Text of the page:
If there is good news, it’s that there are endless creative uses for technology that computers can neither invent nor automate, which is why young people today must be encouraged to see technology through a much broader lens and as much more than basic IT skills. The ability to write code or manipulate statistical data are hugely desirable skills, to be sure. If anything, these are the kinds of skills that will accelerate automation. But, in my eyes, the ability to envision how complex processes and institutions can be reinvented using technology is equally valuable, and this is one area where people with more of a social-science persuasion have a potential advantage.
Society needs to redefine what a career in technology means. Most people think of the back office and the quintessential IT Guy, and I believe that image is not helping. We need a much more expansive vision and understanding of what IT-related careers entail particularly when it comes to applications of technology in fields like education, health or energy, and of course how IT can be leveraged to operate successful companies in today’s environment. We need cross-disciplinary thinking more than ever and people with the ability to fuse technology literacy with leading-edge research from psychology, sociology and economics, for example.
The truth is that technology is underpinning a profound shift in our society — a shift that could be analogous to the impact the rise of the printing press had on the system of feudalism that dominated European society some five centuries ago. We have already seen profound changes in the way we work, the way we communicate with friends and family and the way we inform, educate and entertain ourselves. Major industries have been upended and reshaped by technology and more transformative changes are looming in everything from healthcare, education and science, to the way we produce and consume energy, to the nature of government and democracy.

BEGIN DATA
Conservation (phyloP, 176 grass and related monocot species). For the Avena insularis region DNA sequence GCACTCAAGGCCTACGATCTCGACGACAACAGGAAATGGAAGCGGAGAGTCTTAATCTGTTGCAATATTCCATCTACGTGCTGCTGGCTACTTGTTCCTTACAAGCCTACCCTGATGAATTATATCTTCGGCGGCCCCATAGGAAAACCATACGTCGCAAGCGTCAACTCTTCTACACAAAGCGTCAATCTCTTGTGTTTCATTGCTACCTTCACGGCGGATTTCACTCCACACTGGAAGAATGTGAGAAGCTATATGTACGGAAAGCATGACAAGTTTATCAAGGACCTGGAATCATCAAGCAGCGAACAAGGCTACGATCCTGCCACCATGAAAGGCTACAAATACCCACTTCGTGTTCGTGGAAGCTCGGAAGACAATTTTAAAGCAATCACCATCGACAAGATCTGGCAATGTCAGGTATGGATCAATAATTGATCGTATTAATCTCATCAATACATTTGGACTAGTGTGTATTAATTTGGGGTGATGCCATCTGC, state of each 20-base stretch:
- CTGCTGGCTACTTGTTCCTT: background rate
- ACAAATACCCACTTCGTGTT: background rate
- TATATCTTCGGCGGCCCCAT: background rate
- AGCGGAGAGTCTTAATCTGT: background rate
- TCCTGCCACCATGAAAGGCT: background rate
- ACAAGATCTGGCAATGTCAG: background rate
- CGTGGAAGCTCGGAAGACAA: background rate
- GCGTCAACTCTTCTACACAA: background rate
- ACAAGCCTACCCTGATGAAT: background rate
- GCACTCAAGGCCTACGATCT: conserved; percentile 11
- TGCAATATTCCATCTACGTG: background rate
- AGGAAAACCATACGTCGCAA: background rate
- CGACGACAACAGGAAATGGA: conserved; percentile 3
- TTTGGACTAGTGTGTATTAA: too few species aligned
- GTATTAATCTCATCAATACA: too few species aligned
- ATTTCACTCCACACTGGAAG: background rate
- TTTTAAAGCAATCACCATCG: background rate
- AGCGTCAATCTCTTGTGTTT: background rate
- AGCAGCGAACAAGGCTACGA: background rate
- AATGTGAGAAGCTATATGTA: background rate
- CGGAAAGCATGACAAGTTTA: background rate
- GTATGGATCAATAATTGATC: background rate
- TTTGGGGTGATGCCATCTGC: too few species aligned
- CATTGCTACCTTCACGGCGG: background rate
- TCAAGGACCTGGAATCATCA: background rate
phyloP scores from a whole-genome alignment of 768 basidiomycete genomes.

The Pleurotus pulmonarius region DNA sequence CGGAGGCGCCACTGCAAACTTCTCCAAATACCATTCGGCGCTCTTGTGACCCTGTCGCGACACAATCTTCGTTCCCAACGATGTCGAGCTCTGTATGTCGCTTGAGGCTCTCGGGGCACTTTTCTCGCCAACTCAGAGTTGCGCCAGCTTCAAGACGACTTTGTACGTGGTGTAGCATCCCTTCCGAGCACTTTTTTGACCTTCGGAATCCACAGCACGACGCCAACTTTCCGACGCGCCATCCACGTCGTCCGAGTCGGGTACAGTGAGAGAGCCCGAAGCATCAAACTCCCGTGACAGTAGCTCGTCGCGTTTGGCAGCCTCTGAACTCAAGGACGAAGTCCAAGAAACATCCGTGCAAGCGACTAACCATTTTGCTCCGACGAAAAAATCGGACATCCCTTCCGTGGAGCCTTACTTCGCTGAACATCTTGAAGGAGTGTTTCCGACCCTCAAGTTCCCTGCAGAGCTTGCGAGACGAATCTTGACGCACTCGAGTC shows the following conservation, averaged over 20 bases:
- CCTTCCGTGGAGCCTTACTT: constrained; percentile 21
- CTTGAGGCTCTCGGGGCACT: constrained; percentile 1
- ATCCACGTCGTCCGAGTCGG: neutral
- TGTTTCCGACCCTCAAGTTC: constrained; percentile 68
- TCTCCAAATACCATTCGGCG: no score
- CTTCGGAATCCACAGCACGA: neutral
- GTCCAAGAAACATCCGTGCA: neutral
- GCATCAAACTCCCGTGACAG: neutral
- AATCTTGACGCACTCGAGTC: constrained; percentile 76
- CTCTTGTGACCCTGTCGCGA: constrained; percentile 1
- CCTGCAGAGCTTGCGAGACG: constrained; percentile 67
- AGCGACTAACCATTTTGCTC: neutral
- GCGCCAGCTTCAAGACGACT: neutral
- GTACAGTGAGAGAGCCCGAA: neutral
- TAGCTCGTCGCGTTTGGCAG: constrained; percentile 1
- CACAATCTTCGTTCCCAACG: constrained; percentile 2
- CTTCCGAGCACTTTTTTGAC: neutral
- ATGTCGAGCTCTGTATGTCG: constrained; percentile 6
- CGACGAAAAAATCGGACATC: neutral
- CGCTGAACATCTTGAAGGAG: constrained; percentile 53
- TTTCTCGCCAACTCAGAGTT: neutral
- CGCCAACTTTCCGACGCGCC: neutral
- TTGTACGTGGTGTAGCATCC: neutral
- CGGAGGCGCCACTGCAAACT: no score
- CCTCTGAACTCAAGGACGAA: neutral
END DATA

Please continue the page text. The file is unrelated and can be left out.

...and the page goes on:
As we navigate these changes in society, we need technology-literate and socially-minded workers and entrepreneurs to lead the way forward towards a more equitable and sustainable society; to help keep our economies competitive with China, India and Brazil; to drive new efficiencies in public administration and address the grand social and environmental challenges facing the world. This will require coders and data scientists, lots of them. But it will also require people with softer skills too, especially those who can bring a multidimensional understanding of the social uses of technology. Bringing disciplines together can foster a deeper appreciation for technology across the population and help seed creative new applications in every sector. It also strikes me as our best hope of addressing the jobs crisis in North America and Europe, one that stands to get a lot worse if we don’t broaden our thinking about the kind of skills required for an age where machines outsmart humans.